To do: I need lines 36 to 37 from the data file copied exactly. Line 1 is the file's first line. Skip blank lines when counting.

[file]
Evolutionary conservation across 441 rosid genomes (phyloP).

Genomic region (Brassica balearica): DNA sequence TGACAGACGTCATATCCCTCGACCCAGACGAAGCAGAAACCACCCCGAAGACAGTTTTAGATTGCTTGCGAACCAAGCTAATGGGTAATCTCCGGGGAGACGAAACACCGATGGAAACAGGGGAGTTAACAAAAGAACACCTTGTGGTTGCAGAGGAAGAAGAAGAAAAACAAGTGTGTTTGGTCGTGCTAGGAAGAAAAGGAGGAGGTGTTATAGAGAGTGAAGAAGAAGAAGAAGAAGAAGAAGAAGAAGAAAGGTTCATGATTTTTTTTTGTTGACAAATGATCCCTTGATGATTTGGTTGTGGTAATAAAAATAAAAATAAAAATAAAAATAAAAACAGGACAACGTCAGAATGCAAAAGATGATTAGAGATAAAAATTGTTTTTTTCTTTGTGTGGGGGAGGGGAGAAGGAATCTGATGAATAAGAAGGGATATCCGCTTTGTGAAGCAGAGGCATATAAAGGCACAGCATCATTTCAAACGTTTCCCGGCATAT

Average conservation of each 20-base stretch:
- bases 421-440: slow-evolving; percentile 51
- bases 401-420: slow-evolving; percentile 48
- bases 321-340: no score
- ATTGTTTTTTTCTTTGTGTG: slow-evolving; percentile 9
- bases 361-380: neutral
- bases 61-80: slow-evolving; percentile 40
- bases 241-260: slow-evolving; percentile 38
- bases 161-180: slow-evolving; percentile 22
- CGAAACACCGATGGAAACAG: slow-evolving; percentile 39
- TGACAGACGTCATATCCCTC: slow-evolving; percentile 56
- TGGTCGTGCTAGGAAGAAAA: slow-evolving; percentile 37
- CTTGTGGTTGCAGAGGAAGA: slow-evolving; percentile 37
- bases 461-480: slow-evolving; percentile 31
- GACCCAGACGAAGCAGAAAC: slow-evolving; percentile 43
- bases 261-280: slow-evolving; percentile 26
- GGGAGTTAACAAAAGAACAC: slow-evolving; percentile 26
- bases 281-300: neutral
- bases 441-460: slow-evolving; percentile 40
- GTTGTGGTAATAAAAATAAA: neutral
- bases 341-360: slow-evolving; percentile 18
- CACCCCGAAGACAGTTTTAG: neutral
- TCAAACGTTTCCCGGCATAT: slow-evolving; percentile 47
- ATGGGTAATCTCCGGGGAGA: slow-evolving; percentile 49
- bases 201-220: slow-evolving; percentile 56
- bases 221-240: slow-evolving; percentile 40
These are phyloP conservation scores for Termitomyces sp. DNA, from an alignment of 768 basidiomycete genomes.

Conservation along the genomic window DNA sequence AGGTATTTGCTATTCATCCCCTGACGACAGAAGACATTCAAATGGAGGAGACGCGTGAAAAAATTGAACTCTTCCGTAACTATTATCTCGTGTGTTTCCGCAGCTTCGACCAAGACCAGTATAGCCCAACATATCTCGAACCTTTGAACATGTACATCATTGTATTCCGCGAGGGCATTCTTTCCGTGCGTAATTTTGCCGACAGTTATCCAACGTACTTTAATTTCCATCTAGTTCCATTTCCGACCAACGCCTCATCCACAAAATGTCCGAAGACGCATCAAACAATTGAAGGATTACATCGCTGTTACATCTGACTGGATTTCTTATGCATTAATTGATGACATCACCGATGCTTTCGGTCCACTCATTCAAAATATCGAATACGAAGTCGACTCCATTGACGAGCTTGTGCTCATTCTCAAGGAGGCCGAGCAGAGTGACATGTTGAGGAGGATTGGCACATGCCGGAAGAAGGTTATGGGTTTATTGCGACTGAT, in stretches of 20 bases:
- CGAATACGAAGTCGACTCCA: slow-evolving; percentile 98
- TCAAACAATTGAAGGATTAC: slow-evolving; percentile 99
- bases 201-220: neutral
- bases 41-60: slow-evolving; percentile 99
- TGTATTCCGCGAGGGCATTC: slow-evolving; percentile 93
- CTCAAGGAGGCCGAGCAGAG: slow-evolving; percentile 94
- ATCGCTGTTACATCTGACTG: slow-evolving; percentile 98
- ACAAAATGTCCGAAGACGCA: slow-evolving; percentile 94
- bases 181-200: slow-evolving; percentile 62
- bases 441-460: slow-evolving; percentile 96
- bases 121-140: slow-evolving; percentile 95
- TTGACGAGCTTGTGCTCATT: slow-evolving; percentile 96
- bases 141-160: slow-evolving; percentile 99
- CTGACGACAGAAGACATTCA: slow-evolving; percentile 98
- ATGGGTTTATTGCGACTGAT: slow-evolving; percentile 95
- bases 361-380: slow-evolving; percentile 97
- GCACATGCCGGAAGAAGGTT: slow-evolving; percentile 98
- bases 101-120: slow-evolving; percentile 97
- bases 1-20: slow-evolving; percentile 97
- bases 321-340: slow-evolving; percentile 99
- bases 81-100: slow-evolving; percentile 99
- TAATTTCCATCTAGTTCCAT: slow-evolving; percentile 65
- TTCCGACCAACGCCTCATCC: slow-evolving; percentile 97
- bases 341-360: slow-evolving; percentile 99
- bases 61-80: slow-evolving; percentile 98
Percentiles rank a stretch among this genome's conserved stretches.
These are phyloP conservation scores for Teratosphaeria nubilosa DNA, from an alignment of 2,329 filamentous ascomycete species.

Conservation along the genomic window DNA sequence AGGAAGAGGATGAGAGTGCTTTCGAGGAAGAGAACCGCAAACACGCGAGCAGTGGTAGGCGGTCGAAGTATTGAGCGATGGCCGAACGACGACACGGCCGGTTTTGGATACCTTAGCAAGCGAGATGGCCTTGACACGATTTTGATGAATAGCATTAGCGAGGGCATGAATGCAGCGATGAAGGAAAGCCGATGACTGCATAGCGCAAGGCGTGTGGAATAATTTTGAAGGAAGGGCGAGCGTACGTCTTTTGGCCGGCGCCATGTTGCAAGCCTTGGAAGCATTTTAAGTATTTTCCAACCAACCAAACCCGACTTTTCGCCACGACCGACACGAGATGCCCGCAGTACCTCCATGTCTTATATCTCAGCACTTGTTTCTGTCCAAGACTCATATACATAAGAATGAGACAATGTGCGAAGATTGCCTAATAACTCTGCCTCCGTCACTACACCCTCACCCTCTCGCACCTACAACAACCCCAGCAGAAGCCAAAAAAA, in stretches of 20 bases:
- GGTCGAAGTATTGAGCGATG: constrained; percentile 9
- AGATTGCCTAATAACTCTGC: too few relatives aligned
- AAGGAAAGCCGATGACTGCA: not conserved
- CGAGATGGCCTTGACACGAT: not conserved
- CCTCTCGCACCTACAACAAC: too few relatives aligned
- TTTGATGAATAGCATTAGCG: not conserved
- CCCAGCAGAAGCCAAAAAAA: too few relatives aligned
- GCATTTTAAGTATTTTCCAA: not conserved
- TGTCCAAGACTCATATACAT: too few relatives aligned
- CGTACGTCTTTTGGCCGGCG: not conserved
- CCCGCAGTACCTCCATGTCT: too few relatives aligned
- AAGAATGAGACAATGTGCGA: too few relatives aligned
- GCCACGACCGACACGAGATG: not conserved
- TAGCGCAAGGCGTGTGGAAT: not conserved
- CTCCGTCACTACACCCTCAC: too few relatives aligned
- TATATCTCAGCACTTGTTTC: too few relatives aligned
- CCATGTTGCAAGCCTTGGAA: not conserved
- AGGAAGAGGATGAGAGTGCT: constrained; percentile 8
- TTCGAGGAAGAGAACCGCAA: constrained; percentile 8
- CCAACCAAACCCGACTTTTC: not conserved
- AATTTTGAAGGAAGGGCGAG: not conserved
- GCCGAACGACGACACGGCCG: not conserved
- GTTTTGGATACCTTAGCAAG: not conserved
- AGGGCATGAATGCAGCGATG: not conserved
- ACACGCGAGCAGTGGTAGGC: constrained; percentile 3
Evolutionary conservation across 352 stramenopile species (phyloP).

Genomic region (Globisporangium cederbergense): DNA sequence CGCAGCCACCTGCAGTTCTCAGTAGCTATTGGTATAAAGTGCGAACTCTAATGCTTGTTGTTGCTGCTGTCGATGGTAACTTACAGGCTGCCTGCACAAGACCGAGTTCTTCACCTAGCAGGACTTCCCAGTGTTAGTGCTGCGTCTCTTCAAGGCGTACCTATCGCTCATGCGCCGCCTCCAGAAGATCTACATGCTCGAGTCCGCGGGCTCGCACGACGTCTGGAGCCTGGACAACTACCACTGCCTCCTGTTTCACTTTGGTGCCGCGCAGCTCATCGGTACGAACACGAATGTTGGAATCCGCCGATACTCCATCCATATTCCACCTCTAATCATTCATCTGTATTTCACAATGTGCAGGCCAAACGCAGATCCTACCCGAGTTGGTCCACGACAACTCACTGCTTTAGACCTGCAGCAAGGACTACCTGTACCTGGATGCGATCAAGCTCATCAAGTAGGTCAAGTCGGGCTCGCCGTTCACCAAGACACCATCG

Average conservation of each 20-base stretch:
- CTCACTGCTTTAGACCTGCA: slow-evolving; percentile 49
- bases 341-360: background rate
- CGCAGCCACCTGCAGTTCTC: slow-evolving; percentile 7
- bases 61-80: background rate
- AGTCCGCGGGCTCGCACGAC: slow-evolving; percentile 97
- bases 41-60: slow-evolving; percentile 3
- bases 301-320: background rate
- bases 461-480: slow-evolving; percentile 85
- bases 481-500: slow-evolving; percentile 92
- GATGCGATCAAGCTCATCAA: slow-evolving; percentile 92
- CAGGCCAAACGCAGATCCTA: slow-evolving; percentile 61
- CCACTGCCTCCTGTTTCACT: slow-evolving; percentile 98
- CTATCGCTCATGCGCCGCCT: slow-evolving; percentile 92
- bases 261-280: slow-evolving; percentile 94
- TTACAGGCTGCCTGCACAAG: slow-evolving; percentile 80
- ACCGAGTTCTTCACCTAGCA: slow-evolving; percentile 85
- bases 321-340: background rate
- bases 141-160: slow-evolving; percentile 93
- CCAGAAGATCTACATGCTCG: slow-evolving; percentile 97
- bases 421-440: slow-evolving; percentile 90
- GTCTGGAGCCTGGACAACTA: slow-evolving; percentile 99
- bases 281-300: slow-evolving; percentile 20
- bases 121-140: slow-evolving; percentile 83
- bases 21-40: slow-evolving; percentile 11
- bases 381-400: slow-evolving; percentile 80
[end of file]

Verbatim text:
- CTCAAGGAGGCCGAGCAGAG: slow-evolving; percentile 94
- ATCGCTGTTACATCTGACTG: slow-evolving; percentile 98